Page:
Disposal of Hazardous
Leftover products can poison someone;
do not purchase more than is needed for the job.
Households purchase almost 400
potentially hazardous products in a year. These
products tend to be stockpiled in garages, under sinks, in cabinets, and sheds.
These forgotten products can become a poison risk.
Only buy enough of the product for the job needed.
Products should NEVER be discarded on the
ground or poured into storm drains. Many products shouldn't even be disposed of
in the trash or down the toilet. These products should be saved and taken to
Household Hazardous Waste (HHW) collections.
Disposal instructions and reuse and recycling
capabilities vary from municipality to municipality.
Limiting the amount of hazardous waste materials or removing them from
the solid waste stream allows municipalities to reduce the potential for
unintentional exposures to sanitation workers, materials recovery facility
workers, landfill workers, and the environment.
For more information on disposal of hazardous products where you live,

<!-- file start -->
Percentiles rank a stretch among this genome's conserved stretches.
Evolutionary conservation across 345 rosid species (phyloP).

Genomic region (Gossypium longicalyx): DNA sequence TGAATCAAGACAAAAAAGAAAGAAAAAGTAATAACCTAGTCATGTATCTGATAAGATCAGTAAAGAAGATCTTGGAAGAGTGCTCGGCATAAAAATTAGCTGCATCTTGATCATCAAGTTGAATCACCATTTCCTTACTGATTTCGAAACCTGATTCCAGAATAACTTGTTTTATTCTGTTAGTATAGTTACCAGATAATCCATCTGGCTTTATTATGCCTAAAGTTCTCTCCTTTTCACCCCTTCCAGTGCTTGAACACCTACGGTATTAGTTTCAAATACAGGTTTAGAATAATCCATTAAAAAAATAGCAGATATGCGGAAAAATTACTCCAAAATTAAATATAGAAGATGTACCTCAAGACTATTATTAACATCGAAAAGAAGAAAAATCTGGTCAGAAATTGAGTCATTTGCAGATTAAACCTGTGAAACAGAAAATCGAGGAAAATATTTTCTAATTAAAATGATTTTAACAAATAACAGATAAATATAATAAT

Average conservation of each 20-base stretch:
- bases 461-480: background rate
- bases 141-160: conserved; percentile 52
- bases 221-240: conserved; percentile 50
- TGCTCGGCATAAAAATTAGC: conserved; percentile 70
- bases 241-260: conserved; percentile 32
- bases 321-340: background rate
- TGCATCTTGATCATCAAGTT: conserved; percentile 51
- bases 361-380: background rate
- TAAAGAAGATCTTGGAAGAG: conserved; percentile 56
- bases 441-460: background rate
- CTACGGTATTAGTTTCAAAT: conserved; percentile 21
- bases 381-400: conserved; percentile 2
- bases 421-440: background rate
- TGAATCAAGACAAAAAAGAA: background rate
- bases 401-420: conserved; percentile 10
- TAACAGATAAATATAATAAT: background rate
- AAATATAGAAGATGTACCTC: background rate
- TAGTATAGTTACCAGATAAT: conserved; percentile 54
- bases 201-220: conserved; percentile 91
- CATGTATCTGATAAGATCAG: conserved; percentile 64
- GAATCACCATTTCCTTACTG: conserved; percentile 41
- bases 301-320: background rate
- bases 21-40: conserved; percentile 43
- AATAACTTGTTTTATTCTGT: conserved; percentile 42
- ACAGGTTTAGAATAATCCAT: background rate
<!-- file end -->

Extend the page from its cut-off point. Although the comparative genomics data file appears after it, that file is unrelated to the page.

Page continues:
call Earth 911 at 800-CLEANUP, or visit www.earth911.org,
and type in “hazardous waste” and your zip code to find the nearest disposal
General guidance for disposal:
Products in pressurized containers
not puncture or incinerate!
empty: Place in
trash or offer for recycling if available.
partly filled: Call the local solid waste
agency for disposal instructions.
Products in non-pressurized
includes liquids and solids (tablets, dusts, gels, pet products, etc.) in all
other types of product containers (e.g., bags, boxes, bottles, cans, bait
stations, squeeze tubes, etc.)
empty: Do not reuse
this container. Place in trash
or offer for recycling if available.
filled: Call your local solid waste agency for disposal instructions.
Never place unused product down any indoor or outdoor drain.